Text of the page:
Migration report shows Michigan is shedding people
Michigan is the fifth most-left state in 2022. In a decade-plus, Michigan has never gained more people than it lost
North American Van Lines released the 2022 edition of its annual migration report, which tracks migration patterns across the states. Michigan was the fifth most-left state in 2022, when the number of people who left the state are compared to the number who moved in.
Of the people who moved across one of Michigan’s borders last year, 59% left the state and 41% moved in. Illinois, however, was the most-left state in the nation, with 65% of its movers leaving the Land of Lincoln. California was second, with 63% of its moves being outbound. California was followed by New Jersey, at 62% of moves being outbound, and Pennsylvania, at 60%.
On the opposite end was South Carolina, with 68% of the moves involving the Palmetto State being inbound. North Carolina and Tennessee are next at 64%. Arizona is fourth at 57%, and Florida fifth at 55%.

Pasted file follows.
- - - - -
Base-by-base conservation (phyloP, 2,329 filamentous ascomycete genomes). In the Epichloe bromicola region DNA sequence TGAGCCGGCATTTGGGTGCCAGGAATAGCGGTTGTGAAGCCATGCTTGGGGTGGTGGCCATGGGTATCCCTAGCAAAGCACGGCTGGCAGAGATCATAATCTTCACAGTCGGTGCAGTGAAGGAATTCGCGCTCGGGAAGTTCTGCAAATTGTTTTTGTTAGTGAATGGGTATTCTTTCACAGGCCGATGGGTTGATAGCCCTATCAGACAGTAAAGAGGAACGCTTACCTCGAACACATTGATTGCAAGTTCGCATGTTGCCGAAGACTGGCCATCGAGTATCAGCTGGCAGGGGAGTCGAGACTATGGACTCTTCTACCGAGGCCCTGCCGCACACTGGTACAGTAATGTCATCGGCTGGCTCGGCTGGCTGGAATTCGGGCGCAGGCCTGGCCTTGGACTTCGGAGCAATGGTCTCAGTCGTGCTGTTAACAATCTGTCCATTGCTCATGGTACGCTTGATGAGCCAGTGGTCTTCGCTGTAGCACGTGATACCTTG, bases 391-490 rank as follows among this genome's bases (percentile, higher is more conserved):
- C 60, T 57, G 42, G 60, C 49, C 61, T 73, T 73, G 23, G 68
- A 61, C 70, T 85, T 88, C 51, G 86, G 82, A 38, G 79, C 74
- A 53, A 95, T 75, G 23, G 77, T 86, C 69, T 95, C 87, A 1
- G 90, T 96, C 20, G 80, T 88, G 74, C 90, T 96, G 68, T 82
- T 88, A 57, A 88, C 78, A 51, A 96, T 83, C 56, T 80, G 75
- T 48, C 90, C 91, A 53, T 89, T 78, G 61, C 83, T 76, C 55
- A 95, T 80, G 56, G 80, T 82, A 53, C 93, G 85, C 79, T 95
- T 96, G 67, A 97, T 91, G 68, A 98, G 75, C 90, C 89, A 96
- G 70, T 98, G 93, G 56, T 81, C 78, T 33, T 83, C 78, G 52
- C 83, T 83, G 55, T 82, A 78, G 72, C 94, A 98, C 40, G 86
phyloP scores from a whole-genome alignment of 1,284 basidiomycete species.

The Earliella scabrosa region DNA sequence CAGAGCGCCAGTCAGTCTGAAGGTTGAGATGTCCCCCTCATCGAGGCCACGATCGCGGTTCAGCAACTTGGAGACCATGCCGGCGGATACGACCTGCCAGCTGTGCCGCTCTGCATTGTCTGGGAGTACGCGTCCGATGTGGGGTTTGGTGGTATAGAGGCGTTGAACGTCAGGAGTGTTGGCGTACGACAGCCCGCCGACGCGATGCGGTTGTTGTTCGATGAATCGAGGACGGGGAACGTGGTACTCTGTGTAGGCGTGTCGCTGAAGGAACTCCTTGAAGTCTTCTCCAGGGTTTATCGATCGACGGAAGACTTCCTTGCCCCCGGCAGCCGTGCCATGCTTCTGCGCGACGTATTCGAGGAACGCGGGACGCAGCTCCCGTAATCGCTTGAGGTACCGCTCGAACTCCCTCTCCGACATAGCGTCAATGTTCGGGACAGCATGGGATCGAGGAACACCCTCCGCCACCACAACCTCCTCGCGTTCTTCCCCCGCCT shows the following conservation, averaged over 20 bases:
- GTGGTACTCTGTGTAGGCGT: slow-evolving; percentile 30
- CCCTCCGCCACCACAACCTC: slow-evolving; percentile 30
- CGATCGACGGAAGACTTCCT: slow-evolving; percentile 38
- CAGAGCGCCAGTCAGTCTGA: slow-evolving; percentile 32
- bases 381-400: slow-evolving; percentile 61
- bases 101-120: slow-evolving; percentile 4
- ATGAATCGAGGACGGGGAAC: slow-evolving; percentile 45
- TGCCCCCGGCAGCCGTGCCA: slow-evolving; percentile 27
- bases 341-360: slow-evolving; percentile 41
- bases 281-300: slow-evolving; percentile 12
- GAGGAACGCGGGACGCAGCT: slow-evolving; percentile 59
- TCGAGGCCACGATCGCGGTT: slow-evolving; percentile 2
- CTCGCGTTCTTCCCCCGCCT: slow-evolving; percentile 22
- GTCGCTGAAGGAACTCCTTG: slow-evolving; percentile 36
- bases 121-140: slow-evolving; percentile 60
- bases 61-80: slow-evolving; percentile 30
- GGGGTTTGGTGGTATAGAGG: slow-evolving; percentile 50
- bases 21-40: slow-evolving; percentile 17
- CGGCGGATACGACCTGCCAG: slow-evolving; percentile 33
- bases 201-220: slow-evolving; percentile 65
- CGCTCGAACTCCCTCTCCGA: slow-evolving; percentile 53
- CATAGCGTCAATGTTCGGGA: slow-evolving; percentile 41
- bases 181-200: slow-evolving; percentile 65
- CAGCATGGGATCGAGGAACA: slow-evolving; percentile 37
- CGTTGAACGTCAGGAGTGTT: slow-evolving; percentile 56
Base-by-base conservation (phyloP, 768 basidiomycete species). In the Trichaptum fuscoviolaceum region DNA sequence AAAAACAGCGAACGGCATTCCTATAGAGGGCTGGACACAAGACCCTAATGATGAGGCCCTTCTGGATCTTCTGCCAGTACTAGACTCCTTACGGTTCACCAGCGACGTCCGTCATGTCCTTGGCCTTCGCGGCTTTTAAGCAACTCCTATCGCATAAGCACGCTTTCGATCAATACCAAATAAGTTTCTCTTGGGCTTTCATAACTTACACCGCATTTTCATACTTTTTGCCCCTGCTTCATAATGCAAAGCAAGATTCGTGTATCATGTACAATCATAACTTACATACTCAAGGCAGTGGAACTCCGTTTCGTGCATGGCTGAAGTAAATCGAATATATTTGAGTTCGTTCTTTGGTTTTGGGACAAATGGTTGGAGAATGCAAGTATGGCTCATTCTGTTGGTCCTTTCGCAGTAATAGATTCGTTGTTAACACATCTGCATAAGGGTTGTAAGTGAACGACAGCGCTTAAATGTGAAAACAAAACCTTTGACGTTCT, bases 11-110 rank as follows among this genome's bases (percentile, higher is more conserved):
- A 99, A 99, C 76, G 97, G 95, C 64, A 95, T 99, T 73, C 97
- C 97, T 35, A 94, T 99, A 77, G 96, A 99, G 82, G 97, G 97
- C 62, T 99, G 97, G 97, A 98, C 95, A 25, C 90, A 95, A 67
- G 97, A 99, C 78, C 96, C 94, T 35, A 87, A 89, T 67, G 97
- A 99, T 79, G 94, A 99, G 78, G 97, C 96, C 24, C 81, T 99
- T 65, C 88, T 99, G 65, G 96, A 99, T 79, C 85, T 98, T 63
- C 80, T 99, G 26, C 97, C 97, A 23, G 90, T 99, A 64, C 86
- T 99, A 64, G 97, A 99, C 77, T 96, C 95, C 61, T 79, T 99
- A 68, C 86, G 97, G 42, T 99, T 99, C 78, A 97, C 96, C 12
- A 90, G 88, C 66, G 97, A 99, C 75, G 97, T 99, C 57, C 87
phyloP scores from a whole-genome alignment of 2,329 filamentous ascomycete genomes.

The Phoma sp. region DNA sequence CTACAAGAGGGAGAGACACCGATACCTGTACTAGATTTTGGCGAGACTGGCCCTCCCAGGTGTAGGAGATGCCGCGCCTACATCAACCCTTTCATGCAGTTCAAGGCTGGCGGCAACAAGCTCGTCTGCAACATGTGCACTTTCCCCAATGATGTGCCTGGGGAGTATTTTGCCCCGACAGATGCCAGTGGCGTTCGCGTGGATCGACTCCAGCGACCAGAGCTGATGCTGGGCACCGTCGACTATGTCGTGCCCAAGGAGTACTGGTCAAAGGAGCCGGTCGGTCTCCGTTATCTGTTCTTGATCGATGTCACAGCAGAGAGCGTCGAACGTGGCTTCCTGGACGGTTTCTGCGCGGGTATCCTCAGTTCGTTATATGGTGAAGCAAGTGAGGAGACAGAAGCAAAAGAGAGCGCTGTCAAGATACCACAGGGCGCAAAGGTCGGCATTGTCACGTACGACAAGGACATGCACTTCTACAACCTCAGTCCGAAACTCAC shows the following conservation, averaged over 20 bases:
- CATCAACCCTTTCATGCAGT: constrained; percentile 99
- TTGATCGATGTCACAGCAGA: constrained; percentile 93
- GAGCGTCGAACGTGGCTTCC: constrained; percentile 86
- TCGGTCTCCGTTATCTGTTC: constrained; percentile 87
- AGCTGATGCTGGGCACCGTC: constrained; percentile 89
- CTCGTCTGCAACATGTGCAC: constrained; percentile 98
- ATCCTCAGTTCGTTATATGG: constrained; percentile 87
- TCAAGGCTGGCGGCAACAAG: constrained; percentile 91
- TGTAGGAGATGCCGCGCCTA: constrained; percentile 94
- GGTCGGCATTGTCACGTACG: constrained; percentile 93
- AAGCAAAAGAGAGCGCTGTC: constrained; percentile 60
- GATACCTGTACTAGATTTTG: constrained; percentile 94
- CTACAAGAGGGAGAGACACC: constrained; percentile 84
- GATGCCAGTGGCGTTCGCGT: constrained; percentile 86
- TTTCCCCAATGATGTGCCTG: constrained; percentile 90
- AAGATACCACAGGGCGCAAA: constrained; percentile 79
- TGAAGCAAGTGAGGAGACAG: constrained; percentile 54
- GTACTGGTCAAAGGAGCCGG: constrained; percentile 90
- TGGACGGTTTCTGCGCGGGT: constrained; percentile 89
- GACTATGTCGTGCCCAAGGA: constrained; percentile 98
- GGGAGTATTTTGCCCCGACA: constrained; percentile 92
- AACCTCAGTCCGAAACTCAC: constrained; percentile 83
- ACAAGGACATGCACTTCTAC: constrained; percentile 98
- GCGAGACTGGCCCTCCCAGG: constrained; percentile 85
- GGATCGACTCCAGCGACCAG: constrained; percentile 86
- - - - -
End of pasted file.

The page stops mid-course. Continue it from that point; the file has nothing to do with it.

“Whether it’s a coincidence or not, many of these states were among the first to lessen Covid-19 regulations,” the moving company notes.
Michigan had America’s longest and harshest lockdowns in 2020.
The moving company also speculates that states with a higher percentage of inbound moves had a smaller tax burden.
The 41%-59% gap in Michigan is an improvement from 2021, when 39% of moves across its state lines were inbound and 61% were outbound.
U.S. Census Bureau statistics show Michigan’s population dropped by less than 10,000 in 2022, to 10,034,113. The state was 35th in the nation for population growth in 2022.
Michigan has never had a year since 2011 during which it gained more people than it lost, according to the annual reports from the moving company.
“I hope this won’t be a repeat of 2000s when Michigan bled its people to opportunity states like Florida and Texas,” says Michael LaFaive, senior director of fiscal policy at the Mackinac Center for Public Policy.
“Interstate migration may be the best measure of quality-of-life issues,” LaFaive says. “People vote with their feet, and they seem to be voting for other states.”
Michigan Capitol Confidential is the news source produced by the Mackinac Center for Public Policy. Michigan Capitol Confidential reports with a free-market news perspective.
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